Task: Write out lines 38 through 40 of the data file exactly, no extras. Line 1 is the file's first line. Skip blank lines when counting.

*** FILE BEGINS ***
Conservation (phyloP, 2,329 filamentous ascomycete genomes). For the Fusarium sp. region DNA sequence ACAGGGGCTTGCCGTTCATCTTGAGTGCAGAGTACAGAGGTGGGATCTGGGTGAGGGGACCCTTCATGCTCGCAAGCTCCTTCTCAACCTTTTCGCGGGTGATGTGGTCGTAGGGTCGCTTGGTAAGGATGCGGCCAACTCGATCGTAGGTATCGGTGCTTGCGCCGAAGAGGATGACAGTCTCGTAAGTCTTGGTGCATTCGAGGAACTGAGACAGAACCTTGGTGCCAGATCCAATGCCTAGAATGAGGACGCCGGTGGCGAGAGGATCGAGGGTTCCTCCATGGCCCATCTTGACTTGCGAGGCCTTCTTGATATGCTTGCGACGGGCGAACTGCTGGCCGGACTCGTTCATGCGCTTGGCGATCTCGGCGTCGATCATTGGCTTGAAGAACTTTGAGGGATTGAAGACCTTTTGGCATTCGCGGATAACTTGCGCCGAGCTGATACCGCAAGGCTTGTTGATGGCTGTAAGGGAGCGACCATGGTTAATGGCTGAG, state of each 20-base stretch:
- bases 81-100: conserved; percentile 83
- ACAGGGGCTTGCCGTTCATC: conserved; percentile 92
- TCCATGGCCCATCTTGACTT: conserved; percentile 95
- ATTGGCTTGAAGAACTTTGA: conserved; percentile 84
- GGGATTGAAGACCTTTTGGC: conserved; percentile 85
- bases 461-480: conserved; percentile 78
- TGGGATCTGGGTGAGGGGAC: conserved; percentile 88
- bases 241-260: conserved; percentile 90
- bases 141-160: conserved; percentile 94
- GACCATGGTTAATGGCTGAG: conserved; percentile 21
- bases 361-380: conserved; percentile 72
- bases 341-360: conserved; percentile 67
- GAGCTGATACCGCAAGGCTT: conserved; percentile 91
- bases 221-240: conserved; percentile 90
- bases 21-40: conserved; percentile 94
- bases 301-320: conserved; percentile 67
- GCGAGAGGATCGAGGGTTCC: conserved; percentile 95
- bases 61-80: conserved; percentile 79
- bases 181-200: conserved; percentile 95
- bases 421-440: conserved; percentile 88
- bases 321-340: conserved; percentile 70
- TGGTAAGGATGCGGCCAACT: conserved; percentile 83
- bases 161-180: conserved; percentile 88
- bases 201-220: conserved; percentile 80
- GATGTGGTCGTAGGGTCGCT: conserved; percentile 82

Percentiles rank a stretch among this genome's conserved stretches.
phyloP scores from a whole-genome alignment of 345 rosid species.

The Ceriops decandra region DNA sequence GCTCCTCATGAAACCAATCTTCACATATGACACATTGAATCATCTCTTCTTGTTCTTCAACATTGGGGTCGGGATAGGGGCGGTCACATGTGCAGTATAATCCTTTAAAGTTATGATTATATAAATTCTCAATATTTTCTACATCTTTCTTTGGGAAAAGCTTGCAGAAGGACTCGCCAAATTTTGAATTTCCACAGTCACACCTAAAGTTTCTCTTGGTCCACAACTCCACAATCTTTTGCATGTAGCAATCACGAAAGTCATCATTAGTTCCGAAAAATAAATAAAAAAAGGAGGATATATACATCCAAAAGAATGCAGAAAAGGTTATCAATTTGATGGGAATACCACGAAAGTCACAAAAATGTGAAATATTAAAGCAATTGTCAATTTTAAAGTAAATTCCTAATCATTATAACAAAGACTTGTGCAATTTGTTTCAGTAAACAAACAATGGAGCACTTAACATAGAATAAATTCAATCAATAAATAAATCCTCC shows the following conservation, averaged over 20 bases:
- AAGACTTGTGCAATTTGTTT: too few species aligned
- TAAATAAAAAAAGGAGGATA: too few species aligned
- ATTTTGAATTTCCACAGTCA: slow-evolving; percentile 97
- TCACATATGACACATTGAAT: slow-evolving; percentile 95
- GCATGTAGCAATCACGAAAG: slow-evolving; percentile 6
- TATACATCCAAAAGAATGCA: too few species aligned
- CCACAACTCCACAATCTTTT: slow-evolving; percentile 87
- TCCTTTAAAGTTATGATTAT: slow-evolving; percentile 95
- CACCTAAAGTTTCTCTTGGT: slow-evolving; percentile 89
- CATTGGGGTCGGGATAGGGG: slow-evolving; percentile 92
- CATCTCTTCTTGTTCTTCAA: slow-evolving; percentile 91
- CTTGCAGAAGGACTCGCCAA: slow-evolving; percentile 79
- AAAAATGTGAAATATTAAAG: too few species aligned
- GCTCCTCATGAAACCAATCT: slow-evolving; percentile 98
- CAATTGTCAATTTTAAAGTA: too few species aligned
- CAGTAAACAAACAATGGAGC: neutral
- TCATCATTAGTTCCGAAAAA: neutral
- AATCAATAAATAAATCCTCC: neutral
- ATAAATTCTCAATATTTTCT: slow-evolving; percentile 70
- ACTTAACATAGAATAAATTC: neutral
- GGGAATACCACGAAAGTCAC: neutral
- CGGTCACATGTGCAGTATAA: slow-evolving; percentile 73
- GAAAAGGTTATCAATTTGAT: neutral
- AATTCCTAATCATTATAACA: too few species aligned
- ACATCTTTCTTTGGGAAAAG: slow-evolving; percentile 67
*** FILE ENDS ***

- CACCTAAAGTTTCTCTTGGT: slow-evolving; percentile 89
- CATTGGGGTCGGGATAGGGG: slow-evolving; percentile 92
- CATCTCTTCTTGTTCTTCAA: slow-evolving; percentile 91